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Study reveals Kindle's weak points as Google enters the ring

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John Angelillo/UPI Photo/Newscom

(Read caption) Amazon CEO Jeff Bezos announces the Kindle DX in May.

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Amazon announced today that the super-sized Kindle DX ebook reader will ship on June 10. Unveiled in May, the DX attempts to correct a few perceived weaknesses of the original. In particular, many thought the first Kindle was a grand replacement for bulky novels, but its paperback-sized screen didn't suit textbooks and magazine pages.

The DX's bigger screen fills in that hole, but Forrester Research warns that competitors will soon "attack Amazon's market position by launching new features, expanding content beyond books, dominating markets outside the U.S., reducing costs, and improving relationships with publishers."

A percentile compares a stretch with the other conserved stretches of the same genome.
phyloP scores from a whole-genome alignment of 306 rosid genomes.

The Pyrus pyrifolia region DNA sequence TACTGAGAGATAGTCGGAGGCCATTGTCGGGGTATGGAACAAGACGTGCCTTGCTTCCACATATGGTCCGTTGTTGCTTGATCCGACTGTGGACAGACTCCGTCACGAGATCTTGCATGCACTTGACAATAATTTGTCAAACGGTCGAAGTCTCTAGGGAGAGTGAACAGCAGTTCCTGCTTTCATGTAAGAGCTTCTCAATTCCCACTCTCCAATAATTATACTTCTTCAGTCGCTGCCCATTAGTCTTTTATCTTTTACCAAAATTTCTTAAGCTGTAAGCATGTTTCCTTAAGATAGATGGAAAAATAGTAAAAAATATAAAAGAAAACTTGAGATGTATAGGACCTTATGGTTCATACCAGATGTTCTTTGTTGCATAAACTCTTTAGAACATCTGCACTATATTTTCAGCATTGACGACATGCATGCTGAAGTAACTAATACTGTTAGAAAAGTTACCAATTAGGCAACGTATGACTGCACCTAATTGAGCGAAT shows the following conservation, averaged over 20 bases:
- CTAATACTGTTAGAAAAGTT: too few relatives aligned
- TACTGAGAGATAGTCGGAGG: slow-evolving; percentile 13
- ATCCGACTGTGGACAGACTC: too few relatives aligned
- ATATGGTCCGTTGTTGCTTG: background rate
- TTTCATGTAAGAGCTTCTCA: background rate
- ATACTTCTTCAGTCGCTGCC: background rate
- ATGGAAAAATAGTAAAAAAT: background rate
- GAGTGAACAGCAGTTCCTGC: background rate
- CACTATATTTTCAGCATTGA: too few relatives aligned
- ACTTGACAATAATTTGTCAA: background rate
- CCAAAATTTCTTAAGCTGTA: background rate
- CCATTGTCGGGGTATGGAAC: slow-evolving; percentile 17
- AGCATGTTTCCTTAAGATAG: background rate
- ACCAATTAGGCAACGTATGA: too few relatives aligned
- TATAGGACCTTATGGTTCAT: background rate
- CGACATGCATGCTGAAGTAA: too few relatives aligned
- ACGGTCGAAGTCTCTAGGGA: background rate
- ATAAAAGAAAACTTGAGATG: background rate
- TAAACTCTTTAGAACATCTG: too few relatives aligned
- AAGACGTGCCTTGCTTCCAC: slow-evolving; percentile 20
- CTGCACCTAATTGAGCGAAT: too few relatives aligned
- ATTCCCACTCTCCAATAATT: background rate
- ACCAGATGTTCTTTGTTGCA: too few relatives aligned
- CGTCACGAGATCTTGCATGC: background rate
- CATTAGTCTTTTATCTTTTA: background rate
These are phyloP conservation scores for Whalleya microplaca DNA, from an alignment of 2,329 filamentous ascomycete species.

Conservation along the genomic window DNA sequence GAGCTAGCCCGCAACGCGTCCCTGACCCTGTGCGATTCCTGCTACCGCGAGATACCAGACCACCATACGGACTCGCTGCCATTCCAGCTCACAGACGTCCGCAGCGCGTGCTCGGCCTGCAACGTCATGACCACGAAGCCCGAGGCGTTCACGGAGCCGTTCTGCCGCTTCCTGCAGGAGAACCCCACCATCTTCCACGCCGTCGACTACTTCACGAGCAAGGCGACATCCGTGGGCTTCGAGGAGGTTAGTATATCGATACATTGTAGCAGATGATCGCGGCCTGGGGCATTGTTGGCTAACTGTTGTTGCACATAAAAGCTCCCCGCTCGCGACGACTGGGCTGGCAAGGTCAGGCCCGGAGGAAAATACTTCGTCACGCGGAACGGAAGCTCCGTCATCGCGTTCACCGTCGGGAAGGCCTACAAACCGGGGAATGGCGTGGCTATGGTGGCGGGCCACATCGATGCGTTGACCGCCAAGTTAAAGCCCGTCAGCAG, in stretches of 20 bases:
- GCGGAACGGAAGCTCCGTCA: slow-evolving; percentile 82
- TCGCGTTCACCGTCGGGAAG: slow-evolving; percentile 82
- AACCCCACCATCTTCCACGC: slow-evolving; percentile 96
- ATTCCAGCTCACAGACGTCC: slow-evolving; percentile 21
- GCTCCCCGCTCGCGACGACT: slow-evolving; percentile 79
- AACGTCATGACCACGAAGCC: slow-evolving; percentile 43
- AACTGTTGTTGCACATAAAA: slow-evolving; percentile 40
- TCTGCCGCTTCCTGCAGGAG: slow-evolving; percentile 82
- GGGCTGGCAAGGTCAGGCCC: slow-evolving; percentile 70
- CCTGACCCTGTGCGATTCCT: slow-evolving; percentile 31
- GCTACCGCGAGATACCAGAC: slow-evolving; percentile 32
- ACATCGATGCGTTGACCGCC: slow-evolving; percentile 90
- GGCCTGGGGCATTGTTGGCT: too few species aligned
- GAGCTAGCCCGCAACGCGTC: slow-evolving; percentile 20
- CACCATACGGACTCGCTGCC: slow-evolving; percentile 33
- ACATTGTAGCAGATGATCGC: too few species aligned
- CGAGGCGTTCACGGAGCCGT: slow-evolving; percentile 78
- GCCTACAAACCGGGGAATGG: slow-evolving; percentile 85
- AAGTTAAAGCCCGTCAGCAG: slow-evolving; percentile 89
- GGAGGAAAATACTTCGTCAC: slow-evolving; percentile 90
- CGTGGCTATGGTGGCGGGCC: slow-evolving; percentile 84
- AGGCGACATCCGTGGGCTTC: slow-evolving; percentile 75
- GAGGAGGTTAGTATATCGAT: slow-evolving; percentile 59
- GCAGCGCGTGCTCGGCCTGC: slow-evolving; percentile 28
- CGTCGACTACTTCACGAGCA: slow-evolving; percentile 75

Forrester's study, released today, predicts that ebooks will grow beyond early adopters in 2009, reaching further into the avid-reader audience. The "wider market of students and business consumers" won't really catch on until 2011, the report says. By that time, competition will push ereader technology toward animation, color, and $199 pricetags. The current Kindles are more than $350.

Sony's Reader, the No. 2 ebook device on the market, has never put up much of a fight. But the New York Times reported yesterday that Google is Amazon's newest challenger – and its entry could bolster Sony.

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